"Don’t Believe the Hype (He Says That’s What It Is)" recent NYTimes headline

In a civil deposition last July, a gent named Russell Simmons, who has long “reigned as one of the entertainment industry’s most capable promoters” provided some unusual insights into fashion marketing.

The New York Times (5.16.05) reports that he founded a hip-hop-flavored clothing line in 1992, called Phat Farm. Another company bought it last year for $140 million.

How did he get so much money and why are people suing him?

Well, he wanted to give a good impression to those who were about to put up their money and time to buy his company, so he wanted the business to “look good” to them.

“Here’s how you develop an image for a company,” he says in the deposition. “You give out false statements to mislead the public so they will then increase in their mind the value of your company.”

The New York Times noted that the strategy “seemed to work.” They write, “In February 2003, for instance, Mr. Simmons appeared on CNBC saying that Phat Fashions was ‘doing $350 million in sales.’ In fact, Phat Fashions’ revenue for 2002 totaled $14.3 million, according to court papers and the company.” (That’s 4% of what he hyped.)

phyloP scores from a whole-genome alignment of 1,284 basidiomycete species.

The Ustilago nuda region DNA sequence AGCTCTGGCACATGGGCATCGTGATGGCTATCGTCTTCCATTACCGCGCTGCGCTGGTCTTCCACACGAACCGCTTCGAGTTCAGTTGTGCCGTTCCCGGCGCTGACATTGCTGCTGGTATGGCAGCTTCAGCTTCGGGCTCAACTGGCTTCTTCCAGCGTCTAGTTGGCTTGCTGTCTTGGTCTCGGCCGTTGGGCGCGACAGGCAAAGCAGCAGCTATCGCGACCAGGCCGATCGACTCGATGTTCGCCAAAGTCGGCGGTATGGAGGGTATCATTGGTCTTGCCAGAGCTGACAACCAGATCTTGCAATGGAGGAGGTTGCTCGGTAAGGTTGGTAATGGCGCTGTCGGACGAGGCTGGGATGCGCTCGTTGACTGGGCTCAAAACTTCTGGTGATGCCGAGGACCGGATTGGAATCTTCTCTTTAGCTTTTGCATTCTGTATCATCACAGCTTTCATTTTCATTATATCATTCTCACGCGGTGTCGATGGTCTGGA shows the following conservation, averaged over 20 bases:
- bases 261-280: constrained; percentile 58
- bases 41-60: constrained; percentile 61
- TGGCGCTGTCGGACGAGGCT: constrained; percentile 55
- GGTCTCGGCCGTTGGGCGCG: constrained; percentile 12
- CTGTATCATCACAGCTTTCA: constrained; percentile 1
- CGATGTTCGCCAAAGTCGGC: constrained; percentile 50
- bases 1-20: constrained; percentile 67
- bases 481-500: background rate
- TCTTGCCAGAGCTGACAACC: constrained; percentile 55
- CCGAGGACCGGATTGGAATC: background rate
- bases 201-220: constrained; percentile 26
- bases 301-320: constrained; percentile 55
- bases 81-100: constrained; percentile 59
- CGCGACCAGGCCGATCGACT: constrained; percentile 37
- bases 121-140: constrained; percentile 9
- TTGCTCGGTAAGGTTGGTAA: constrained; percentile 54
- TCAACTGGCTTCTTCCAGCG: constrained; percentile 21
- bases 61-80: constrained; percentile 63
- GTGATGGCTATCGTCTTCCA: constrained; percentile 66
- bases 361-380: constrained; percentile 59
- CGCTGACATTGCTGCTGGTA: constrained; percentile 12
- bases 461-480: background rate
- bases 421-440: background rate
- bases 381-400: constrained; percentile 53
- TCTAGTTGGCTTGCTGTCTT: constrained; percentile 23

The Times wonders, is this testimony “remarkably candid or troubling”?

Simmons explains the huge discrepancy by saying that the $340 million in sales that he stated his company had done “accurately reflected my optimism – or my brand position statement – a good brand positioning statement.” And he adds, “I was hoping it would sound good – I was hoping that maybe by that year the gross numbers were there, I don’t know.”

Would you buy anything from this man?

Are we letting what we think “sounds good” replace the real numbers to lure people in?

Ladies, is there anyone you know in front of the room that tells others what she (or he) thinks “sounds good”, to get unsuspecting women to buy in?

Would you buy anything from such a person?

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Kim Klaver

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